The Me You Know Is A Reactionary Me: Part Three – Jimmy Wildcat

The Me You Know Is A Reactionary Me
Being A Burnout in the Face Of Consumerism

Caleb Dawson, Corey Baum, & Jimmy Wildcat interviewed by Jay Armstrong


This is the third of a three part interview series; Check out our first with Caleb Dawson here and our second with Corey Baum here.


Part 3 — Jimmy Wildcat

There are few people you could ever interact with who are more resigned than Jimmy Wildcat (Bad Lovers, Rocky & the Wildcat, The Reputations, The Rich Hands). His Rock n Roll facade is a careful construct used to protect the quasi-insane borderline genius taking place in his head. He’s the only person I know who is probably crazier than I when it comes to crippling levels of overthinking, over-analyzing, absolute nihilistic optimism. Our first in-depth conversation we ever had was over how ridiculous the constraints of time are (in relation to having to be to class, work, dinner, whatever) in the first three minutes we jumped from Alan Watts to Billy Joel’s psyche band Attila to Goethe and continued on that way for over two hours. In those moments when I wonder if I might be truly insane there is comfort in knowing at least someone else in the world is equally as off-balance. I’m not sure I would ever have asked him to sit down with me for Anon Magazine if it had been only for a typical Q&A, that would probably have lead nowhere, going on the topic of consumerism though I knew I might actually get him to open up in the way I have always wished people could hear him.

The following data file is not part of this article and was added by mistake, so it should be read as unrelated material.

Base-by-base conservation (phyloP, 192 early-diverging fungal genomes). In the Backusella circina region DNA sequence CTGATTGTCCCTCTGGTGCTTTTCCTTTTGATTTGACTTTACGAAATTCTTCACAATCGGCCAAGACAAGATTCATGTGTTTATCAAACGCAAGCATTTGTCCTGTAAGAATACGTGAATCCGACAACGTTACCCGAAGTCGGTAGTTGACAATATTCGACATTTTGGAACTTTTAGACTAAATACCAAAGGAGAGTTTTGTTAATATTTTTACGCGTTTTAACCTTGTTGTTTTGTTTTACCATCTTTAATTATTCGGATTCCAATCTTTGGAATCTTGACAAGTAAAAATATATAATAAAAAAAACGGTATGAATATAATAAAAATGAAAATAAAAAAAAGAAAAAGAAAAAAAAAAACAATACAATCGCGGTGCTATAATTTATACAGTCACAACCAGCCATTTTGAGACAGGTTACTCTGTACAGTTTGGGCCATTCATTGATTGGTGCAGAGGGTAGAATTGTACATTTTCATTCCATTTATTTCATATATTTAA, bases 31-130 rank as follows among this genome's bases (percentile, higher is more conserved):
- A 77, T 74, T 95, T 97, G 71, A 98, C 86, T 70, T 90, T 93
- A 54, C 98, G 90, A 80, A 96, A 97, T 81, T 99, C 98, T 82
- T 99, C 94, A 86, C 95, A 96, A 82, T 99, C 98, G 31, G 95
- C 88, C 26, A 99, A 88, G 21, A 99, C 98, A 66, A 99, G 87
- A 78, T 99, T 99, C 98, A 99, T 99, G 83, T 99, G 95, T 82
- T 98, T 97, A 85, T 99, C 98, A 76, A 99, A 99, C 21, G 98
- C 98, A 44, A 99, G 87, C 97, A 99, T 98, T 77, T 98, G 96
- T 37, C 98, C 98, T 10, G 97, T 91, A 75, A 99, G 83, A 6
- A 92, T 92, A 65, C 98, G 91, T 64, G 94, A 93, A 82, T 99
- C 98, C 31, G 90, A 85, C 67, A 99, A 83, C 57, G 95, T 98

The party had shifted gears by the time I was done talking with Corey Baum so Jimmy and I made the plan to meet up a day or two later. I showed up after dark at Sweetheart Studios, he had been tearing out walls to expand the control room all day, rather than seeming tired or annoyed we immediately pop two beers and he puts on a seven inch that Bloodshot Records just put out where Banditos cover a Bad Lovers song and visa-versa, there’s an issue with the turn table causing it to do that wobbled speed-up-slow-down effect typical of having left your favorite record on the backseat for twenty minutes too long; the guitar on “Still Sober After All These Beers” seems carnivalesque, something about hanging with Jimmy makes the weird sounds echoing around an old converted house seem normal. Once we’ve listened to both tracks we grab a handful of beers from the fridge and head outside to continue on with our ongoing competition of chain-smoking until one of us dies, I too cannot believe either of us is still standing.